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Mood disorders belong to the general class of mental health disorders. However, they affect mainly a person’s emotional state, not their cognitive and intellectual capacities. Still, mood disorders can be crippling, as the person is trapped in a state of sadness, low energy and negative outlook on life.

 

What Are the Causes of Mood Disorders?

There is no clear cut cause for mood disorder. There are various factors that influence it, such as genetics, the family environments and biological factors. Doctors have identified the following main risk factors:

  • Genetic inheritance
  • Trauma
  • Physical illness
  • Use of certain medications
  • Brain function and structure.

 

Mood disorders can be split in several main categories. The most widespread forms of mood disorders are:

  • Depression
  • Bipolar disorder
  • Intermittent explosive disorder
  • Premenstrual dysphoric disorder (in women).

 

The Main Symptoms of Mood Disorders

Sufferers of mood disorder are usually sad without a precise reason and appear to be lacking energy. They have a low self esteem and a bleak outlook on the future. Some outside signs of the disorders include:

  • too much or too little sleep
  • sudden weight loss or fain
  • difficulty in concentrating or focusing.

 

These symptoms are accompanied in the case of bipolar disorder by bouts of explosive energy, agitation, taking unacceptable risks and rapid speech or movement.

 

How Are Mood Disorders Treated?

There are three main categories of treatments for mood disorders, depending on the type and severity:

 

  1. Medication

This type of treatment involves the use of:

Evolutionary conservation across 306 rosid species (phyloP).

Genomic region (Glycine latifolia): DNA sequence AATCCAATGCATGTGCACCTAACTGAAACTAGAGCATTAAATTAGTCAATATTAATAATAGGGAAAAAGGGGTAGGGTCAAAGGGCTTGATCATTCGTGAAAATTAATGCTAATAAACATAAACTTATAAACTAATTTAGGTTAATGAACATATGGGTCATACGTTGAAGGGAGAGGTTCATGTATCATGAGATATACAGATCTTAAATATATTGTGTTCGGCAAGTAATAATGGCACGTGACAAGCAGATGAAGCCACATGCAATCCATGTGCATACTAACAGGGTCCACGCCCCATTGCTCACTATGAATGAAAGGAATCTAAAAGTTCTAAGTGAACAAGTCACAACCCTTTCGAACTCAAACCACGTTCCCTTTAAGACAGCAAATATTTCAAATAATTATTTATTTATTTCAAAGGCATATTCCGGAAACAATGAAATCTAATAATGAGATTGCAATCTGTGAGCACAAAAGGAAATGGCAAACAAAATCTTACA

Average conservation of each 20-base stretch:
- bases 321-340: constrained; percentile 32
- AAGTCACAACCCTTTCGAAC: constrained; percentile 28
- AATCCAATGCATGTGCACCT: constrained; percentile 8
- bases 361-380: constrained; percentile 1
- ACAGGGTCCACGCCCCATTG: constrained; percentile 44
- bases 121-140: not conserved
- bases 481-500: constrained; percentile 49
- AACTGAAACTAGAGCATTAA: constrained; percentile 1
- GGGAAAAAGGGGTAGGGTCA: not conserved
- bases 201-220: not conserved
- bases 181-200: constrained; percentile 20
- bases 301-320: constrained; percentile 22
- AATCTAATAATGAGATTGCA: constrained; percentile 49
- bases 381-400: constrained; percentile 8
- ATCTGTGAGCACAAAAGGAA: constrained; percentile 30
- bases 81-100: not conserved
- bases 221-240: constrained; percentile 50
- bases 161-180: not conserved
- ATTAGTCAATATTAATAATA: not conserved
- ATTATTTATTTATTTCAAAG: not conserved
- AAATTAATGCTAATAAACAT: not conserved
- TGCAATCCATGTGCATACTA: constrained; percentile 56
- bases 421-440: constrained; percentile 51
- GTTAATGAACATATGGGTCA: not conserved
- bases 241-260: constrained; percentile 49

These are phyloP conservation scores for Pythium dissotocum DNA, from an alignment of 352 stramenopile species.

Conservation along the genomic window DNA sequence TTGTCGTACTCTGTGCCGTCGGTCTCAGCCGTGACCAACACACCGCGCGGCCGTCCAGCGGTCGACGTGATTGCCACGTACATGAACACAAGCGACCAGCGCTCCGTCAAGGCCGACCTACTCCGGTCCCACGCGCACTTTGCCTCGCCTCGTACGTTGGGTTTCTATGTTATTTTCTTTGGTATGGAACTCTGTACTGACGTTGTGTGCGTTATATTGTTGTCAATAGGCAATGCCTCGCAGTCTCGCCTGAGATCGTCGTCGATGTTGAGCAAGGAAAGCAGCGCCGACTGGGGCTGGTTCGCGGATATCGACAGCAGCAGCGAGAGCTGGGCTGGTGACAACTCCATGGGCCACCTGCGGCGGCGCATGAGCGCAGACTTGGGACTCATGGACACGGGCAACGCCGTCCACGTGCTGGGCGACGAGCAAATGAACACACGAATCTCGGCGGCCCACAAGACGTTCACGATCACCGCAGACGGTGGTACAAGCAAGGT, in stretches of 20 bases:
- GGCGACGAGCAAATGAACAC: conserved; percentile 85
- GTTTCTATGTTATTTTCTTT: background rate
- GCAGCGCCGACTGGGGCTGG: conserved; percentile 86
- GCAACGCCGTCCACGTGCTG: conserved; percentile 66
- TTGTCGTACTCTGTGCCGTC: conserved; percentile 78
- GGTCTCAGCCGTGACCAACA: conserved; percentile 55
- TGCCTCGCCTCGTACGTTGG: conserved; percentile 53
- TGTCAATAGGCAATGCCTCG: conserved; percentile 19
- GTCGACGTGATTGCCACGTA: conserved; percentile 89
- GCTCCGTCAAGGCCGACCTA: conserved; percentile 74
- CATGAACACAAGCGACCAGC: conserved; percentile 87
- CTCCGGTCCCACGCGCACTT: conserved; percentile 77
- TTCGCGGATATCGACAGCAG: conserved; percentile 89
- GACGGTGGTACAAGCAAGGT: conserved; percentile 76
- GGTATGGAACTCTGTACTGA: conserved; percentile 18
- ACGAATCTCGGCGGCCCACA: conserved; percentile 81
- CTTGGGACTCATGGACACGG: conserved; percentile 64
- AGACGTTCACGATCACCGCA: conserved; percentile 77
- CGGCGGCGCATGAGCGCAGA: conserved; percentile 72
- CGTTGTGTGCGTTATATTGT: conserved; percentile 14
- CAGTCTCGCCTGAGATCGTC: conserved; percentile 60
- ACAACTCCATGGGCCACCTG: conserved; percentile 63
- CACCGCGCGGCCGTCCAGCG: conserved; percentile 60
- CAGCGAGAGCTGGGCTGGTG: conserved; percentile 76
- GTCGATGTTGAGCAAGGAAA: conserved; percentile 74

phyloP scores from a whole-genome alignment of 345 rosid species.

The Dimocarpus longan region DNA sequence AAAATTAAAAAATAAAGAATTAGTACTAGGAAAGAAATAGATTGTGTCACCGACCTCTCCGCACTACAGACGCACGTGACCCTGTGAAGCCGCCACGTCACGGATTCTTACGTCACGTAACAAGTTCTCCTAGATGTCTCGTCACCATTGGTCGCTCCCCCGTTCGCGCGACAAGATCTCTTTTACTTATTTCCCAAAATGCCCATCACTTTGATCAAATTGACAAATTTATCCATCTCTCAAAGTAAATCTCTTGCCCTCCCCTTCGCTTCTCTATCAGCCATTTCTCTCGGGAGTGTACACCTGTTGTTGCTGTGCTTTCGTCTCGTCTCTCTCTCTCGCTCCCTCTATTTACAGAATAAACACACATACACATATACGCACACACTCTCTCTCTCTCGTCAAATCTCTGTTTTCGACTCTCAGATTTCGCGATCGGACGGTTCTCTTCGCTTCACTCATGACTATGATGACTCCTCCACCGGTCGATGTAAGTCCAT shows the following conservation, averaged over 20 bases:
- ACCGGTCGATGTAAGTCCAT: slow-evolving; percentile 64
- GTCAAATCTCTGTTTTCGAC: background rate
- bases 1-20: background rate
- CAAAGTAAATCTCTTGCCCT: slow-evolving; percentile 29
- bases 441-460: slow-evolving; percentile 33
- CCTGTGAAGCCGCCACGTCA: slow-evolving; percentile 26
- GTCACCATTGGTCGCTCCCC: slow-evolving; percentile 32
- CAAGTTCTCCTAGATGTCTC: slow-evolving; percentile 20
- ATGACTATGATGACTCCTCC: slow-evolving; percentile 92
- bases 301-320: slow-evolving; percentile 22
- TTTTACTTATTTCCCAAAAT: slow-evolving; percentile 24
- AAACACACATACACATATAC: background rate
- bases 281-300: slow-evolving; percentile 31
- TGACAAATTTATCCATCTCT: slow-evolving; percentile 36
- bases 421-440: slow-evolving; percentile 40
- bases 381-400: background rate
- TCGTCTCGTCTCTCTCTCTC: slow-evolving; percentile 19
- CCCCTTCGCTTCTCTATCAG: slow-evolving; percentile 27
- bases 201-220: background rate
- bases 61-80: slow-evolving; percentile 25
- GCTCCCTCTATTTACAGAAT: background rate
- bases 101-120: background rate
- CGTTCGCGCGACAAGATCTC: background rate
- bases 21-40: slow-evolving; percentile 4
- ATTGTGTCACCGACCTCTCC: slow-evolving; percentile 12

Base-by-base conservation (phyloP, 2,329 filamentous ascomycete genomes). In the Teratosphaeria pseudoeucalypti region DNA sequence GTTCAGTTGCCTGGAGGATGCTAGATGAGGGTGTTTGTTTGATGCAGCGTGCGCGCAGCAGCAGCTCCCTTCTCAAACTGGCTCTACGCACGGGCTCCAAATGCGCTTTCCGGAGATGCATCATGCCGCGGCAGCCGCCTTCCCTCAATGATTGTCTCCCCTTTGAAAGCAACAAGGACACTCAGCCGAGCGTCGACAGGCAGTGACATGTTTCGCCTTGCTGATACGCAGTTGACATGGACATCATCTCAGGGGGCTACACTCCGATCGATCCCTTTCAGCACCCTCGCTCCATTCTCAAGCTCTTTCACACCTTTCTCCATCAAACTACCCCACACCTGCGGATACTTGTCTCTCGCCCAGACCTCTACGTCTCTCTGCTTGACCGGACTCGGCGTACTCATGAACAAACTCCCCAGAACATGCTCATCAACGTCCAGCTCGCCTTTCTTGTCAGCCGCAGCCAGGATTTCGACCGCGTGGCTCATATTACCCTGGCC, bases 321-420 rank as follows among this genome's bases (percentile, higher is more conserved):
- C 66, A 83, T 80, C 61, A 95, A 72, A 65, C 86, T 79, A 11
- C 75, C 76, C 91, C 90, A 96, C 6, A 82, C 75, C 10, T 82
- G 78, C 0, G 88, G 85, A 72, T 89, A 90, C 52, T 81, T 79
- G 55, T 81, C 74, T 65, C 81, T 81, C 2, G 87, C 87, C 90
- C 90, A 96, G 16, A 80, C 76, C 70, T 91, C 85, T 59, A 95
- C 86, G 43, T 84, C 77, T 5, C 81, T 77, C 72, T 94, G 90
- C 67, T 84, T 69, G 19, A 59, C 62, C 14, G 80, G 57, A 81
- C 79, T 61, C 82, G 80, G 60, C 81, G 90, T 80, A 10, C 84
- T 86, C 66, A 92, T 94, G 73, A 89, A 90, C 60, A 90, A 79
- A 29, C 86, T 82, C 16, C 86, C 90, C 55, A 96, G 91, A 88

• Antidepressants
  • Mood stabilizers
  • Antipsychotics.

 

Each course of anxiety treatment must be prescribed by a specialized psychiatrist after a careful evaluation of the patient. For example, people with bipolar disorder respond best to antipsychotics. However, the specialist must have time to observe both states (depression and hyperactivity) in order to prescribe the right treatment.

 

  1. Talking Therapy

Some lighter forms of mood disorders can be treated by cognitive-behavioral therapy, interpersonal therapy or problem-solving therapy. Conducted by a licensed therapist, the sessions aim to change the patient’s pattern of behavior and give them a sequence of actions and thoughts that prevents the onset of a bout of depression.

 

For instance, the patient is encouraged to recognize the triggers of the mood disorders and find ways to block them. In the interpersonal therapy, the patient is encouraged to analyze the relationships they have with family, friends, acquaintances and eliminate toxic relationships.

 

In the problem-solving therapy, the therapist provides the patient with the tools to identify and reduce the factors that cause stress and enhance their depression.

 

  1. Brain Stimulation Therapy

The best known form of brain stimulation therapies is electroconvulsive therapy (ECT). This therapy involves applying electrodes on various areas of the head and passing an electric current through the brain to induce a seizure. This form of therapy is only used for the most severe forms of mood therapy, such as advanced bipolar disorder.

  1. Light Therapy

This form of therapy involves supplementing natural light with artificial light during the cold season. It is used to treat seasonal affective disorder (SAD) a form of mood disorders triggered by the onset of fall and winter.